How Do Style And Terminology Relate To Purpose Of Text Writing Semantic HTML

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Writing Semantic HTML

Semantic HTML means using HTML tags for their meaning, rather than using (meaningless) div and span tags for everything. Why do you want to do this? Depending on the paper, the contents of the paper can mean something. Here are some examples.

Header tags

If you use no and no , etc., Google and other search engines will interpret your keywords on your page. This way, when people search for the words in your headers and sub-headers, your page will be considered more relevant (and ranked higher). Plus, it’s shorter and cleaner.

This works two ways: don’t use tags for anything except headers, especially don’t increase your text size or highlight your search terms. This way, your page can be checked for standards (you can do this with the W3C HTML Validator). This template can be used by screen readers or other tools to create a table of contents for your page.

The label

Those It’s so sad. It is not immediately clear what the point of using it is, so few websites take advantage of it. The label is used to identify the label for the input field, for example “E-mail address”. It can be used to wrap it around text and input fields like: Name: label >or it can be used with those for attribute like this: Name: label > .

Why use a label instead

? Well, it’s shorter and cleaner. But it also allows readers and other tools to identify documents related to immigration. Without using labels, it can be very difficult for some people to know what to enter in your answer sheet.

Door

Today, everyone is moving away from using tables. This is good because tables are not designed to improve how your website looks. But the camels still have a very important purpose. Any time you need to display information that will go into a spreadsheet, tables are here to help.

When using tables, there are many tags and attributes that are not widely used, but are very important for usability. Use those Details attribute provides a long summary of the data in the table. Use those tag to give a short name to the file. Used tag to identify rows and column headers in your table. After that, you may want to use the head attribute to tag to identify the headers used for that cell. For more information and details on accessibility with tables, see W3C’s Accessibility Guidelines.

Names

Lists are new tables. Whereas tables are intended for grids of data, lists are intended for lists of elements. This is good for us, because most web pages are important in different domains. For example, look at this site. At the front, I have a list of blog entries in the middle. On the side, I have a list of links (archive, category, etc.), and the side itself is a list of names. If I had used tables, I would have said “the thing on the left has something to do with the thing in the middle”, but it’s not really. By using names, I just mean “these things are names of things that have something to do with each other”, which they do.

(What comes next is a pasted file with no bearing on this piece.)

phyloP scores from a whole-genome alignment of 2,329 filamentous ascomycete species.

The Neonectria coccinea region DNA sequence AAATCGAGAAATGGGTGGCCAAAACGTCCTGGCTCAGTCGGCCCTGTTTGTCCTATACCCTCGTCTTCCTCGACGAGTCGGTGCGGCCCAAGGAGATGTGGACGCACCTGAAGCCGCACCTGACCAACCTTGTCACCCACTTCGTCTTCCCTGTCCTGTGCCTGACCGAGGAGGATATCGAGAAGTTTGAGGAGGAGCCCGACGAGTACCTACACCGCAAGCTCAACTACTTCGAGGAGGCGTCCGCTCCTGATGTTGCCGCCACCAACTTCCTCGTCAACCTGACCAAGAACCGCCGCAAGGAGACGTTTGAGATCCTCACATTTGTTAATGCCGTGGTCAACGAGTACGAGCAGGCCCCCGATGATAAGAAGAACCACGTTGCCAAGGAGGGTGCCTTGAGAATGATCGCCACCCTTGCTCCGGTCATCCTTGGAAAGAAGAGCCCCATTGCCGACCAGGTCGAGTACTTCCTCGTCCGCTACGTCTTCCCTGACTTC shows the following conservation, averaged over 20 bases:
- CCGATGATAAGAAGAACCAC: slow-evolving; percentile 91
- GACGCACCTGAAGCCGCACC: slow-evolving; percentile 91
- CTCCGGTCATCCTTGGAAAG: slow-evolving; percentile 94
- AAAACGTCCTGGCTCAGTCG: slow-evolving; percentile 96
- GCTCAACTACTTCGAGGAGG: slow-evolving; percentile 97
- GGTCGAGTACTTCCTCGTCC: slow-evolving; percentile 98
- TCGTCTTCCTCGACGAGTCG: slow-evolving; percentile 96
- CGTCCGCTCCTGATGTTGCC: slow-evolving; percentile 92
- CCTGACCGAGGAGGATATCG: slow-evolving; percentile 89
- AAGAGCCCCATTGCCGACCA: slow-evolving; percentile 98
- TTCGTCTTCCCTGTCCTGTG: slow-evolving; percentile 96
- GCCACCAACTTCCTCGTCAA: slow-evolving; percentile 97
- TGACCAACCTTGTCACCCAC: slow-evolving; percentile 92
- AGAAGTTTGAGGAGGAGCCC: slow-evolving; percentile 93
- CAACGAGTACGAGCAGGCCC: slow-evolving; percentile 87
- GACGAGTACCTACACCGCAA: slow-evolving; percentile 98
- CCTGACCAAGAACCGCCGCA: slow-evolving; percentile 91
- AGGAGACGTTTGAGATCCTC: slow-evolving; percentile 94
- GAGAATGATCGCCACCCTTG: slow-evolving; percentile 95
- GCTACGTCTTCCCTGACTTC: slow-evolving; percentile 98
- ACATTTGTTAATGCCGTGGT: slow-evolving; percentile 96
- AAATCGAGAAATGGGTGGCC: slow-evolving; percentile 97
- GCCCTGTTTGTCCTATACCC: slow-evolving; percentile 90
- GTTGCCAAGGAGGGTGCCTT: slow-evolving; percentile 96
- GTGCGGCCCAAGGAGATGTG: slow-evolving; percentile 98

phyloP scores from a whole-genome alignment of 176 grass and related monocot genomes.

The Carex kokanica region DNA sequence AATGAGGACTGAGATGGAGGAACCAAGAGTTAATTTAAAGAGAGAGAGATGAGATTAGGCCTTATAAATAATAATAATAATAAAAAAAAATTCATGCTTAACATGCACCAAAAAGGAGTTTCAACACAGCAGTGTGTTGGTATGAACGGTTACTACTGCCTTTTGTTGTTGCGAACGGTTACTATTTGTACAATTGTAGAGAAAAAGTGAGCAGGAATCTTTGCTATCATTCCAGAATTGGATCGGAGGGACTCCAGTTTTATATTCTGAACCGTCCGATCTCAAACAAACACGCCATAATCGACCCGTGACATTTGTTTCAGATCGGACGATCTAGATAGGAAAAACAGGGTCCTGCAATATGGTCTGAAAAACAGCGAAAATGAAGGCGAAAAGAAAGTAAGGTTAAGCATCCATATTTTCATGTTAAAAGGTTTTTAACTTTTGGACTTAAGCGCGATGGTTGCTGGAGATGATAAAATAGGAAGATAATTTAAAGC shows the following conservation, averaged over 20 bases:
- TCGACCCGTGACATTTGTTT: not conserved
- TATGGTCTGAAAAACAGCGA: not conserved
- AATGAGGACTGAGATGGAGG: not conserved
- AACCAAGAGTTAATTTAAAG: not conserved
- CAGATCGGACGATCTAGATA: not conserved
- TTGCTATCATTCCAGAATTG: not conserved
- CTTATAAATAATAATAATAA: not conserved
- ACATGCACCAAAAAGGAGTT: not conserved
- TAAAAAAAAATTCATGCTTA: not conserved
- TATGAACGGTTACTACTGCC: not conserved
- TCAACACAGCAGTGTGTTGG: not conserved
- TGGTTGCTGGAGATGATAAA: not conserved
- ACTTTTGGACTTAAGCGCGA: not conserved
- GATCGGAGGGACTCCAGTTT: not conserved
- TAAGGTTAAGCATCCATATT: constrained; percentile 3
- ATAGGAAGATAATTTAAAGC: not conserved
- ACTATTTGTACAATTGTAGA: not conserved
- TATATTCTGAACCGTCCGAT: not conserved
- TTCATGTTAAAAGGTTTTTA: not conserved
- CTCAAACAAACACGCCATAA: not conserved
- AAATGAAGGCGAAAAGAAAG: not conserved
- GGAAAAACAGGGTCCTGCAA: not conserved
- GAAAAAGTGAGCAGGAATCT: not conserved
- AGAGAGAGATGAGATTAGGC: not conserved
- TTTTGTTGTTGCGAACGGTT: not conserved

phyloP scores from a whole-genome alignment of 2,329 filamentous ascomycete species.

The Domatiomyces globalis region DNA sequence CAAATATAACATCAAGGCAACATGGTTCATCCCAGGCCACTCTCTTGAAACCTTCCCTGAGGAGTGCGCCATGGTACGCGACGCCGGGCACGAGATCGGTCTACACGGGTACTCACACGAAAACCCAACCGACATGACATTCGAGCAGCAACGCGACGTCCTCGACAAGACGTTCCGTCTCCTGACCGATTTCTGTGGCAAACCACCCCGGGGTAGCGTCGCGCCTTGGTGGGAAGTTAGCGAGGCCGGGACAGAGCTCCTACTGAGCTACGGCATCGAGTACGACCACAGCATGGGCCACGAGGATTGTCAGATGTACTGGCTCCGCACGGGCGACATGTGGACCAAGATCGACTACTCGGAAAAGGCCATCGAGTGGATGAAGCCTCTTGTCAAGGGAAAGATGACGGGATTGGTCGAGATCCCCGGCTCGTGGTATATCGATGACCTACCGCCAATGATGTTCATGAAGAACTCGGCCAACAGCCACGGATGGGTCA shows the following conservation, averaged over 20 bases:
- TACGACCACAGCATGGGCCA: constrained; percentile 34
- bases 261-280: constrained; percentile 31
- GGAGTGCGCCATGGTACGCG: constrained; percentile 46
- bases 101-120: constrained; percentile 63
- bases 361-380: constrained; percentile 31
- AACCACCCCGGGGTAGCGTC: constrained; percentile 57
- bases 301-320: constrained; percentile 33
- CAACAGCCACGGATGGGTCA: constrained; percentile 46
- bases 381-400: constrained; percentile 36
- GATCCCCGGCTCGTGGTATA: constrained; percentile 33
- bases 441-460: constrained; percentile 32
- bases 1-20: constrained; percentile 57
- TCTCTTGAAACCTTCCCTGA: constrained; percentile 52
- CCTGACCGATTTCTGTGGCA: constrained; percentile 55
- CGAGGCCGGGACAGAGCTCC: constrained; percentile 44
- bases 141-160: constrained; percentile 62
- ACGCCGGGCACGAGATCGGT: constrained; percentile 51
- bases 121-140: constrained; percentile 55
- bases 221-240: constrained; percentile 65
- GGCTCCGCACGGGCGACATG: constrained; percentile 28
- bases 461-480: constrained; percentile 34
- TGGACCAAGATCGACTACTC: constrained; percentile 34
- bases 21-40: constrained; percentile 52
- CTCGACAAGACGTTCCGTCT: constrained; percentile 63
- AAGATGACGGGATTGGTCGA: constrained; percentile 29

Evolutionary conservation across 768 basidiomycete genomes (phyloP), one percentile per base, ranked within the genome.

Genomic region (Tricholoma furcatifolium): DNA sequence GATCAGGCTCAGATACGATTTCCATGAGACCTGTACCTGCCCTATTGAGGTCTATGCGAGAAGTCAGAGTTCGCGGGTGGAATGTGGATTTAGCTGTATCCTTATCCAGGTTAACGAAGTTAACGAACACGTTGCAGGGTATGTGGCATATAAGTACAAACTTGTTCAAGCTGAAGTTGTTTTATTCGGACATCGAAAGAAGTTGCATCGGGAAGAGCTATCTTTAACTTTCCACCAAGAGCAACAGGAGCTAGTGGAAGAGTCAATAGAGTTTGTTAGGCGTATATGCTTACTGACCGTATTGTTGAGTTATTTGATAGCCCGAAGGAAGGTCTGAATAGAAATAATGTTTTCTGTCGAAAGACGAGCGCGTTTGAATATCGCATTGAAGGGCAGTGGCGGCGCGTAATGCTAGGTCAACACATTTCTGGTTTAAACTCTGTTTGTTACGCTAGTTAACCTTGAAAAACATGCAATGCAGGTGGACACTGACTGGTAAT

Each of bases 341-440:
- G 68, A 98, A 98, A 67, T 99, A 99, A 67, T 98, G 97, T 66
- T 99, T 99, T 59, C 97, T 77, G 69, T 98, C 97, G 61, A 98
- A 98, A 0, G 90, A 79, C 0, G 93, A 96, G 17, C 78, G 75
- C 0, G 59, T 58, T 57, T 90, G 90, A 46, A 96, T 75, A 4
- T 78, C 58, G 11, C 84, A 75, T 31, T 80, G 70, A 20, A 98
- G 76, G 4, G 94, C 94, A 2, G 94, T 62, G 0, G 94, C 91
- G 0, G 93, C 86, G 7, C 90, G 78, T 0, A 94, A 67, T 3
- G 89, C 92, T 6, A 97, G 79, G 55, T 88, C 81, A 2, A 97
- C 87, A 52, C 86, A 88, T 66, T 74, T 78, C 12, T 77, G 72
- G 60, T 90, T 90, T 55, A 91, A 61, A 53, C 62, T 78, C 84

You have three types of names to choose from, but choose carefully. Have a List (), invalid names (), and Definition Lists (). Only use Ordered Lists when the entries have a certain order. Use the Dictionary any time you need a name/value pair, or when you need to break your list into sections. The rest of the time, Unordered Lists are a safe bet.

Lists not only provide structure to your page, they are great for styling. You can leave one id or class from outside completely (eg. ), then style both sides completely, and inside tags.

End

Try to use the full range of HTML tags whenever possible. Sometimes you will be stuck with the reference tags, but try to stop them whenever you can’t find a similar HTML. At the same time, try to avoid using HTML tags for anything except their intended purpose. By doing this, your HTML will be cleaner, and its structure will be more readable and understandable – not only to humans but to review readers, search engines, etc. services and tools.

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